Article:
Because most philosophies that frown on reproduction don't survive.

Saturday, July 21, 2018

Yes, Virginia

While working on my next chapter of my textbook, on Virginia and Maryland, I wrote about "Virginia Dare, the first English child to be born in the land, and the first child to be named for the land." But then I got to wondering: is that actually true? Was Virginia Dare the first person to be named for the land of Virginia?

A little cursory research sent me to Wikipedia's page on the given name Virginia. Apparently there is a historical Virginia, a Roman girl whose father killed her rather than let Appius Claudius ruin her virtue. But clearly her name has nothing to do with the New World.

The name of the land of Virginia dates to 1584, when Sir Walter Raleigh received his charter from Queen Elizabeth I to set up a colony, and, being a brown-noser, made the sweeping gesture of applying the name "Virginia" to any part of the New World not claimed by the French or Spanish. Virginia Dare, the first person of European descent born in North America, was born in the Roanoke colony in August 1587.

However, there is an obscure saint named Virginia Centurione Bracelli. She was Italian, the daughter of the Doge of Genoa, and born in April, 1587 -- a few months before Virginia Dare. Is it so implausible that three years after Virginia was named for the Virgin Queen, the Doge of Genoa could have heard of England's claim in the New World and named his daughter after this exciting new land?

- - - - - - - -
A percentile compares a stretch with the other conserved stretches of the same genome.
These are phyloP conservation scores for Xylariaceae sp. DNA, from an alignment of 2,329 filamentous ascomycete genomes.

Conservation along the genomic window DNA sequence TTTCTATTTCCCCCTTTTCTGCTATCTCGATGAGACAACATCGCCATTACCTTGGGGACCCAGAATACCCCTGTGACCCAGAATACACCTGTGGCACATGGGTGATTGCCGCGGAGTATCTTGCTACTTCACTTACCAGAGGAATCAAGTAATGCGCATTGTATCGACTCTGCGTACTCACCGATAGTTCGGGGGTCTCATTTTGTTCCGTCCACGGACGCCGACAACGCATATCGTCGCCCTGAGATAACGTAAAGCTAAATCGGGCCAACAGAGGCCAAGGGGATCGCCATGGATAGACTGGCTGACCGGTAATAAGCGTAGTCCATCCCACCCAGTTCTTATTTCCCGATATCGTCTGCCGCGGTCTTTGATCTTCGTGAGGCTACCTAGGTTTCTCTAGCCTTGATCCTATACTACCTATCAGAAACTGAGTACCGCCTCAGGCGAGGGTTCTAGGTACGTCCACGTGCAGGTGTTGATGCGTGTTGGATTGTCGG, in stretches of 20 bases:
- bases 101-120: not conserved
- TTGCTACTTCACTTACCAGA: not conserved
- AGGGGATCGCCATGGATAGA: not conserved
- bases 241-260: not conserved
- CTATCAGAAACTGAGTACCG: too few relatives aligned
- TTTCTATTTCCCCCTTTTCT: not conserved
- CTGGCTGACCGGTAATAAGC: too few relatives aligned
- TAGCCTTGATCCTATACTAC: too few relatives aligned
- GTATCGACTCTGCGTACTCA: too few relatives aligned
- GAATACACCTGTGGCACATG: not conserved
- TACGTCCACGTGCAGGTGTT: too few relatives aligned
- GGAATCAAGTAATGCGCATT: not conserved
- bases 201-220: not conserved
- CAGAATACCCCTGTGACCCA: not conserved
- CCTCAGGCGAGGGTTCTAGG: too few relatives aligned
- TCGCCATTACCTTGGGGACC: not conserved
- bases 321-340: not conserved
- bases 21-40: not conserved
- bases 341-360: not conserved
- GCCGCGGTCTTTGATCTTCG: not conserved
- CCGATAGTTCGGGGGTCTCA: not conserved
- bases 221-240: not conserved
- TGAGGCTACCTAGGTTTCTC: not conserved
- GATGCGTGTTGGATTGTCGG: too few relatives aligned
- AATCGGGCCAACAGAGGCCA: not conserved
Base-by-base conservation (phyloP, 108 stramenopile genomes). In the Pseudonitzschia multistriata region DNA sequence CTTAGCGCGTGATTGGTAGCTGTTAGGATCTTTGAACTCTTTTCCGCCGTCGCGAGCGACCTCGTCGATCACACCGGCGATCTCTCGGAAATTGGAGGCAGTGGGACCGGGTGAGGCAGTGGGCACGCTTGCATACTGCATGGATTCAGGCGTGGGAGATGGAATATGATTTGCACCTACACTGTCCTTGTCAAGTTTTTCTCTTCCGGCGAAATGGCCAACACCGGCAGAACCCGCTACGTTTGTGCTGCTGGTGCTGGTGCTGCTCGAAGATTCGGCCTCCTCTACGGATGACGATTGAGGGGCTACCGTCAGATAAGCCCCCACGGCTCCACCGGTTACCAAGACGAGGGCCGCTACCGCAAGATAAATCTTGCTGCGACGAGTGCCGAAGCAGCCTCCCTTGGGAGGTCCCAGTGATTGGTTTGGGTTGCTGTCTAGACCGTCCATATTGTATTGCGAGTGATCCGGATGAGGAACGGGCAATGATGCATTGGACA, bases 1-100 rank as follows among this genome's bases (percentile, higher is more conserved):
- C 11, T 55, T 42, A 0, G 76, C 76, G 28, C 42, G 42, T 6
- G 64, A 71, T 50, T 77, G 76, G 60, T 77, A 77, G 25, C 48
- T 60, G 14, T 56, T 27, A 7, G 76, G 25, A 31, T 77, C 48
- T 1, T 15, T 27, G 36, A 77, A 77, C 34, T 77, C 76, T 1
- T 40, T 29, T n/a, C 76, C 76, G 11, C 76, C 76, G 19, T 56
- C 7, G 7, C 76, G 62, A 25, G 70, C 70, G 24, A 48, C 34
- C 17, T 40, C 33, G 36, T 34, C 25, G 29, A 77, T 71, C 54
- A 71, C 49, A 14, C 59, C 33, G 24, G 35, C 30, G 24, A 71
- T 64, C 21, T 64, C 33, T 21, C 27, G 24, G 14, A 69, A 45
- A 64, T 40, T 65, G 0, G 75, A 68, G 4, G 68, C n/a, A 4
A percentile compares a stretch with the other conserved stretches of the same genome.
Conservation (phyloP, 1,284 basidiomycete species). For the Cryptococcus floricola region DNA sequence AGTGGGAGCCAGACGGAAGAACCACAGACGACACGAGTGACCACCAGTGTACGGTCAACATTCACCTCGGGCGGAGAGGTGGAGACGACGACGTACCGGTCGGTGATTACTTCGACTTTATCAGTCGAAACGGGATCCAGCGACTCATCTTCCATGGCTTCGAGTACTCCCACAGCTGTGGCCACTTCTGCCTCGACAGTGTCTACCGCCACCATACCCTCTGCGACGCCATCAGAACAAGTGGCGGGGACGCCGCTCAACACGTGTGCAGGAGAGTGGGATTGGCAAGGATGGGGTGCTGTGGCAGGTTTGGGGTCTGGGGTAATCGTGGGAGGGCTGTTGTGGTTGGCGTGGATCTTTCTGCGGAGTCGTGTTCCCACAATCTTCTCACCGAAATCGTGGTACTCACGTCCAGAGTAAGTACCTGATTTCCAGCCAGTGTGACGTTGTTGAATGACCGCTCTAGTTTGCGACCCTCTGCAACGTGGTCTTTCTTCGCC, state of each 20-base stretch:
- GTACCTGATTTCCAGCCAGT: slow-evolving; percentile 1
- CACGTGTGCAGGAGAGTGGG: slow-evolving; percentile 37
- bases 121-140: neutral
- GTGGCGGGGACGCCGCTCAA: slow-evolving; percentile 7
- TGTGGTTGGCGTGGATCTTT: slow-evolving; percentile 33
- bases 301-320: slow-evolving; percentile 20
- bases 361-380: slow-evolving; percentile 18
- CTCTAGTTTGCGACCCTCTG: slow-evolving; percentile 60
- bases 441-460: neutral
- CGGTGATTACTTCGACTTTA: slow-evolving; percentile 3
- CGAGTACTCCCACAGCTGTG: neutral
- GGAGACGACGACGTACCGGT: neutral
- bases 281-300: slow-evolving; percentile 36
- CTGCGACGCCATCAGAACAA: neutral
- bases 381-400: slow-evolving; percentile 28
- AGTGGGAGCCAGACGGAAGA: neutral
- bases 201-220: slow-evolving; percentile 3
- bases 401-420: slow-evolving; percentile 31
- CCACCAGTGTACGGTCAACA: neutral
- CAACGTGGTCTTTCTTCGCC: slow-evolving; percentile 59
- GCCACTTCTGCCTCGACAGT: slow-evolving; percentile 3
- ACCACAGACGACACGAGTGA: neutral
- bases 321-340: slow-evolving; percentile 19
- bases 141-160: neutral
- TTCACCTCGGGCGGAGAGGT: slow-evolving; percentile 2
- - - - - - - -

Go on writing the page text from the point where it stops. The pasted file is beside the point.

Well, so I thought.

It turns out that Virginia is not unheard of as an Italian name before 1584. Indeed, the famous Nun of Monza, born Marianna de Leyva in 1575, took the religious name Virginia Maria. Why Virginia? Because it was the name of her mother, Virginia Maria Marino (d. 1576). Alessandro Monzoni based the character of the nun Gertrude in his novel The Betrothed on Sister Virginia de Leyva.

So, another line of text needs to be altered to maintain historical integrity. My friends, I'm writing a chapter about Maryland. I started several days ago with King Henry VII, and I haven't even reached Maryland yet. Either I'm doing things all wrong, or I'm doing them all right.

No comments: